Co-morbidity and mortality in alzheimer's disease.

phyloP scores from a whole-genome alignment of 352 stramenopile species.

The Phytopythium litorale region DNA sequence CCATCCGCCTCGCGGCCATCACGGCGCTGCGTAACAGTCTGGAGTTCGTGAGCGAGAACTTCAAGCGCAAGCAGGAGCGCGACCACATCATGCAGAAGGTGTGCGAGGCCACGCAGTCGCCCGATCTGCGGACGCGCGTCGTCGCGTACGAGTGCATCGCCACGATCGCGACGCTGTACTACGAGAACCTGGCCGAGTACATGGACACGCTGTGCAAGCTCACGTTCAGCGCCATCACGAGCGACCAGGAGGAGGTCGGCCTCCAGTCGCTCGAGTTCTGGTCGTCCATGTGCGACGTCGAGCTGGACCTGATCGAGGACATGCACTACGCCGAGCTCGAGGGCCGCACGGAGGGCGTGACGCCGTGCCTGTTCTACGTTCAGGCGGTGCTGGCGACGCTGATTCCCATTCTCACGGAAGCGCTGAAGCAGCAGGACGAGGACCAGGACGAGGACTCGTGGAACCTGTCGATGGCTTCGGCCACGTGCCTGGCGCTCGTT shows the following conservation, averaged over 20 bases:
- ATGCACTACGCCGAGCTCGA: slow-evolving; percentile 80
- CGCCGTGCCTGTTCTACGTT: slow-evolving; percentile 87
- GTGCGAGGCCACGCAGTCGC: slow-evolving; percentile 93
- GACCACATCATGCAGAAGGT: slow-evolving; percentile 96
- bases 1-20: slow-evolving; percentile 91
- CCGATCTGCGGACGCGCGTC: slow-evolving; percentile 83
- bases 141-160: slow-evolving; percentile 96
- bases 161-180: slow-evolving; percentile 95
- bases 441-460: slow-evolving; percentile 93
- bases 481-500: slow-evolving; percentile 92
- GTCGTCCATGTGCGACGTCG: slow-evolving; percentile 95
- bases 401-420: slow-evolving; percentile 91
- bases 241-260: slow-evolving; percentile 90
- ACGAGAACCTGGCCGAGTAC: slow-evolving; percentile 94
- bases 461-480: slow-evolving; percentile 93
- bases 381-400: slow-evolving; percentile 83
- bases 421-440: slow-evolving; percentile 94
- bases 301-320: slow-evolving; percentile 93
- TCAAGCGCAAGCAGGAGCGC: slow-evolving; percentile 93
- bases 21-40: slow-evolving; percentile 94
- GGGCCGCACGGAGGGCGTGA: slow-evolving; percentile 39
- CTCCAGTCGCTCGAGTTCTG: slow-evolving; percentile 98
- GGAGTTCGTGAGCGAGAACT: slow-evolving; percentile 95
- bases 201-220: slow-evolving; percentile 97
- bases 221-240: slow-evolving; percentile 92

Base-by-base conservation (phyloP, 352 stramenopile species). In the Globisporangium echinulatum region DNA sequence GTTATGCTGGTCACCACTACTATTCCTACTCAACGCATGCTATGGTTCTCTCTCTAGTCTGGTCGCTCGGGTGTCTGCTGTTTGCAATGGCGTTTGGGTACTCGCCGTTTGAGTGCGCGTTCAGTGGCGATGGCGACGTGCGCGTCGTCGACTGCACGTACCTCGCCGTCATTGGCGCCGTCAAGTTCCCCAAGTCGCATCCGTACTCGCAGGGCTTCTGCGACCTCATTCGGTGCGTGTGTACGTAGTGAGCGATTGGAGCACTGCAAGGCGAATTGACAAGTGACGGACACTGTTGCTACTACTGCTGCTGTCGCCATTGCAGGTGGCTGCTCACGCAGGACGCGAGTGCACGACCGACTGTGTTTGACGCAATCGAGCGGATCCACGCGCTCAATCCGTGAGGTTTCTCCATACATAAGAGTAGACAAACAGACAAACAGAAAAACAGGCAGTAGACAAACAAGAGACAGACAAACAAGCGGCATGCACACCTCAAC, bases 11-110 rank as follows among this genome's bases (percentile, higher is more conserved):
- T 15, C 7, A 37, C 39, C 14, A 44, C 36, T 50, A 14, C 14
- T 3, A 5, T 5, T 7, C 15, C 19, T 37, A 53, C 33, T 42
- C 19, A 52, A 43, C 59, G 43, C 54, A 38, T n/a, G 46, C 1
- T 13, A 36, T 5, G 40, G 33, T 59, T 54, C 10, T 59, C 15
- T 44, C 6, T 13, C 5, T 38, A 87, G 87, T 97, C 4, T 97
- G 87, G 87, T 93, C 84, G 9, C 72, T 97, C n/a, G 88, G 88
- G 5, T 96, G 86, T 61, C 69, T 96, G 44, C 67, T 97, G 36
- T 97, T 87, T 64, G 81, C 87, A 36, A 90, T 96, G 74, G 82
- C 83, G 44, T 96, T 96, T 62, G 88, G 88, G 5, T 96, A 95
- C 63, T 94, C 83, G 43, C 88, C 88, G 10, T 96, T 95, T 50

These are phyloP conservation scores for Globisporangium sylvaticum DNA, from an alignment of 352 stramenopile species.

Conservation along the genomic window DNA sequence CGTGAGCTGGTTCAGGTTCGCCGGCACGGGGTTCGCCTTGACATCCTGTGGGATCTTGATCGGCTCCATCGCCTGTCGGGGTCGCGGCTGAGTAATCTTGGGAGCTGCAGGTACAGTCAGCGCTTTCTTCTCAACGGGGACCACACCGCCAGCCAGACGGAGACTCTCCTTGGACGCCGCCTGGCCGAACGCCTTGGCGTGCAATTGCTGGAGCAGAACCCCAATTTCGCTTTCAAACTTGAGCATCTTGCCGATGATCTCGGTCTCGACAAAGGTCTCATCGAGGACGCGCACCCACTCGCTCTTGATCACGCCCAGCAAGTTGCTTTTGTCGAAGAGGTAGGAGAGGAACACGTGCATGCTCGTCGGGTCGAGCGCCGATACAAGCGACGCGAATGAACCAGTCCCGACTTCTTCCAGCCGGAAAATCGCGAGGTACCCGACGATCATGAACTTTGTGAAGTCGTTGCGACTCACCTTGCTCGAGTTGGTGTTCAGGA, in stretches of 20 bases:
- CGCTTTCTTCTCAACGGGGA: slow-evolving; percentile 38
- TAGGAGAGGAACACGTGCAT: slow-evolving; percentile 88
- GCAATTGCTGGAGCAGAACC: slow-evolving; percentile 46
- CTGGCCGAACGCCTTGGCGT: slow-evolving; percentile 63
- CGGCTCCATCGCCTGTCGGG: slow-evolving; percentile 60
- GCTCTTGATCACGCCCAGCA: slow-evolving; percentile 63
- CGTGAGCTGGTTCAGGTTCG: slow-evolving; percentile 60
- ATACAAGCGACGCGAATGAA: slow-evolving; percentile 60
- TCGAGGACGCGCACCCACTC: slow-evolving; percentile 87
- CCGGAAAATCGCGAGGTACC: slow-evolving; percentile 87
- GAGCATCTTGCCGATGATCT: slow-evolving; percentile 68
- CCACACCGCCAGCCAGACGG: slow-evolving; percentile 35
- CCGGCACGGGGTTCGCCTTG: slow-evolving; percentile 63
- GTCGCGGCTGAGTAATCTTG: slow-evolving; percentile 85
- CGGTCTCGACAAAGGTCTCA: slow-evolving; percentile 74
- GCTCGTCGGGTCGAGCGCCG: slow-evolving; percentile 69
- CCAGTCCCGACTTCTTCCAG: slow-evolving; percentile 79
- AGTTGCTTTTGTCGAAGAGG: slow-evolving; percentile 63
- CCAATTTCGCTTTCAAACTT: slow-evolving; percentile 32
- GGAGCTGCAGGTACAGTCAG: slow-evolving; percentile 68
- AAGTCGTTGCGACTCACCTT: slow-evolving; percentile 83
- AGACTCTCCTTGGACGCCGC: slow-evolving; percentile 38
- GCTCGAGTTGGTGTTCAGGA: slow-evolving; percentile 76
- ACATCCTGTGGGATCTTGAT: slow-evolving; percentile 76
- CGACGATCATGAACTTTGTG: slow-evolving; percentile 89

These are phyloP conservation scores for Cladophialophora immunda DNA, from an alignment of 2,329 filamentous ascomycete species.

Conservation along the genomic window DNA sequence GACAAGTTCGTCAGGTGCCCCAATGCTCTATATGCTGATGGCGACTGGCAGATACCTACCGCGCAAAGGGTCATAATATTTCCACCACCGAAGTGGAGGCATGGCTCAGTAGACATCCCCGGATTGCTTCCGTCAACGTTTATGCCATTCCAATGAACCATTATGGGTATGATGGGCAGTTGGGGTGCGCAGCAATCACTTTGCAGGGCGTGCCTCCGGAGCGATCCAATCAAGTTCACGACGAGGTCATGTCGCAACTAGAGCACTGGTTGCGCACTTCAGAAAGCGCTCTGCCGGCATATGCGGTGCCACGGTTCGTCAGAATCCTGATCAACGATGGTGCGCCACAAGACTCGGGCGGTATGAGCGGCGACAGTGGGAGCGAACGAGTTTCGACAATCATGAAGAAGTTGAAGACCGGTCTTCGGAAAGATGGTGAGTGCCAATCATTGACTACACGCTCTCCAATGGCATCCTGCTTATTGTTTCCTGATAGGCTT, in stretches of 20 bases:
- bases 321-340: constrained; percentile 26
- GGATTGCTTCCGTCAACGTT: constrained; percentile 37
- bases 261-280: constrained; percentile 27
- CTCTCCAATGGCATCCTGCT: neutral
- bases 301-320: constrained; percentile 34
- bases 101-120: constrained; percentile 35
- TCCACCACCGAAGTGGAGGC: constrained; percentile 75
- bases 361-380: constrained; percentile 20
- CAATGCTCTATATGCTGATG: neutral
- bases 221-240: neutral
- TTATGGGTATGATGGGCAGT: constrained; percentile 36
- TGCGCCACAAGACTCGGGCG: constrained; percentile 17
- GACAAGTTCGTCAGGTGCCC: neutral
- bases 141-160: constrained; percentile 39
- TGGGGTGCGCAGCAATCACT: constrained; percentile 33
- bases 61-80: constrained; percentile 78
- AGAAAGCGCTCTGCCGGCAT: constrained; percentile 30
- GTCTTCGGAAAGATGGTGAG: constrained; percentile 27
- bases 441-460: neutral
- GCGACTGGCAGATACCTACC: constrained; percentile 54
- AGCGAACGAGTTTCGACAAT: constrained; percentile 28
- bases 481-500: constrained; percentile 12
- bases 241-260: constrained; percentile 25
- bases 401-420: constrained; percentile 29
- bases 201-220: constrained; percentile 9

Introduction. The interface of physical and mental health and its relevance for diagnosis and therapy in Alzheimer's disease (AD) is clinically relevant for efforts that aim on the reduction of avoidable mortality. Objectives and aims. Based on a representative hospital-based study with an 8-year observation period in hospital admissions the possible diagnostic and therapeutic implications of physical comorbidity in AD are represented. Methods. All comorbidities with a prevalence > 1% at initial hospitalization were compared between 634 individuals with late-onset AD and 72,244 controls aged above 70 years. Comorbidities that were risk factors for later hospital-based mortality were identified using multivariate forward logistic regression analysis. Results. At initial hospitalization individuals with AD compared to controls suffered more eating disorders, infectious diseases, neurological diseases, and neck of femur fractures. In contrast, some cardiovascular diseases (CVDs) and risk factors of CVD were less prevalent in individuals with AD compared to controls. In univariate comparisons four out of six disease contributors to in-hospital deaths in the AD sample were CVDs. Risk factors for later hospital-based mortality in multivariate comparisons were pneumonia, ischemic heart disease, and gastroenteritis. All mortality risk factors had an equal impact on hospital-based mortality in individuals with AD compared to controls. Conclusions. Pulmonary infections and neurodegeneration related diseases need special attention in individuals with AD. In addition, CVDs and risk factors of CVD may are initially under recognized in individuals with AD. Our data will be discussed in relation to general physical health and mortality in AD